Summer Is Coming : Exercise for summer and warmer months

As the sun comes back out and daylight savings gives us our evenings back, people are resurfacing from their winter hibernations.

I’ve seen it in the afternoons when I run, more couples out walking their dogs or with prams.

Recently I did a charity bike ride with 10,000 cyclists and lost count of the amount of times I heard people saying, “I wish I did more cycling through winter!”.

Despite living in a country that really doesn’t get that cold, it is a common experience that it’s harder to get out for that run or swim or bike ride when it’s dark, cold and generally unpleasant.

In light of this, as well as seeing an increase in activity related injuries the past few weeks I thought it pertinent to make a public service announcement regarding how best to safeguard against annoying injuries and ailments as you get moving more through the end of spring and summer!


It is almost the Australian ethos to feel some mild discomfort with activity and think, ‘ahhh.. she’ll be right’ and continue pressing on.

Too often, these niggles progress and form the basis of a full blown injury.

My absolute favourite patient to see in the clinic is the one that comes in wanting to get on top of a small niggle before it becomes anything bigger.

Often in the space of 1-2 sessions we identify why it’s happening and how to address it without really having to modify exercise too much at all.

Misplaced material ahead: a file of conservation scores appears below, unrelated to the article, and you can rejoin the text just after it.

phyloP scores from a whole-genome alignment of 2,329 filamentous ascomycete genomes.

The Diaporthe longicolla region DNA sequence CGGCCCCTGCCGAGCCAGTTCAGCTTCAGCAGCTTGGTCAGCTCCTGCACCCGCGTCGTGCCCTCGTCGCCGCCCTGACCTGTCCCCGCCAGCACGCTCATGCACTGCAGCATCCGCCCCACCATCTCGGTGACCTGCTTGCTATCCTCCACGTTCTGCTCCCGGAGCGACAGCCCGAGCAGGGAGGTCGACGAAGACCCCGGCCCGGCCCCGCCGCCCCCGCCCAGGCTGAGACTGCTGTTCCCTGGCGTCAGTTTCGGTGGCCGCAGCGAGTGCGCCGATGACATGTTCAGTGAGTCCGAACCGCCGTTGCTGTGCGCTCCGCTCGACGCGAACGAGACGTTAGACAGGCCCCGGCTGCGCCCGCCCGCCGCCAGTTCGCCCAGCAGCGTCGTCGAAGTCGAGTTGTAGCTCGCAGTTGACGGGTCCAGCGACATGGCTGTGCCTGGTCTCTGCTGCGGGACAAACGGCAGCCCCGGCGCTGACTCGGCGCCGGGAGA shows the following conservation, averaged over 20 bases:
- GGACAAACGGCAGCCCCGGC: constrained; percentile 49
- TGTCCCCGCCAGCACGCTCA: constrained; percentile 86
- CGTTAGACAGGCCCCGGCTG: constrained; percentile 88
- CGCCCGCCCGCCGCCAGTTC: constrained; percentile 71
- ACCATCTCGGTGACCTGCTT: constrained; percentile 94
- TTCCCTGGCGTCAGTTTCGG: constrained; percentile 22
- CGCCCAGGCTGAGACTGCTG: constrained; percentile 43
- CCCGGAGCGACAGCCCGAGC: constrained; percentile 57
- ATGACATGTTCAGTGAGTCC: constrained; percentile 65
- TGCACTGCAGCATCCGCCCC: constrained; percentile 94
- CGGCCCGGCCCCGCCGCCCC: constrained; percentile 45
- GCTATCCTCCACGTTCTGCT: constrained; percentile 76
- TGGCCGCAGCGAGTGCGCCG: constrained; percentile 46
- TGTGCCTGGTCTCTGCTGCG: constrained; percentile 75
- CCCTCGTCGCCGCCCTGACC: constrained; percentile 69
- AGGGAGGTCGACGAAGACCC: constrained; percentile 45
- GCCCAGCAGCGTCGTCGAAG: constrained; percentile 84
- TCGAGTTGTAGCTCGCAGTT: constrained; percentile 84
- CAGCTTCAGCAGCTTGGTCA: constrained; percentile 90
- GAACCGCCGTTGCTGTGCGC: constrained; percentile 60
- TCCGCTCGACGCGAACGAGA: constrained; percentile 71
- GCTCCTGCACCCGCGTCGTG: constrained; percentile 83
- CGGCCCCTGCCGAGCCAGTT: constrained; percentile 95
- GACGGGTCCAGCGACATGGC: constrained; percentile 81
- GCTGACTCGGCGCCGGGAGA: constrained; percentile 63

Don’t ignore niggles!


Enthusiasm is a great characteristic to have, especially when it comes to staying or getting fit.

But it can often be the very thing that brings us undone.

If you’ve had a significant lay-off from your chosen exercise make sure you don’t get too keen in trying to get back to your peak too soon.

Our tissues are quite resilient but they do need graded exposure to load and adequate time to recover so they adapt and increase in resilience.

Aim for consistency with your exercise and small increases in distance, time, speed, gradient etc. as you work towards your goals.

It’s ok to have a lighter day or an easy session, you don’t always have to go hard (I needed to hear that too!).


My last tip is mix it up!

I was recently reading about the incidence of injury in trail runners vs road runners and the findings are fascinating.

Trail runners experience much less bone stress injury, knee pain and heel pain than road runners.

It’s thought that the huge variance in terrain and footfall, shorter stride length and higher cadence with trail runners means that the tissues in the lower limb are being loaded in lighter and more various ways.

You can apply this theory to general exercise as well!

If all you do is run or swim or ride the repetitiveness of these activities increases the risk of something breaking down.

If you mix it up with some cross training or even something like yoga or pilates you’re giving some tissues a chance to recover and others a chance to work and strengthen.

So enjoy those extra hours of sunlight, enjoy the warmer mornings and be encouraged by seeing others shaking off their winter slumber and getting out and about.

Don’t ignore niggles, ease back into things and don’t be afraid to mix it up!

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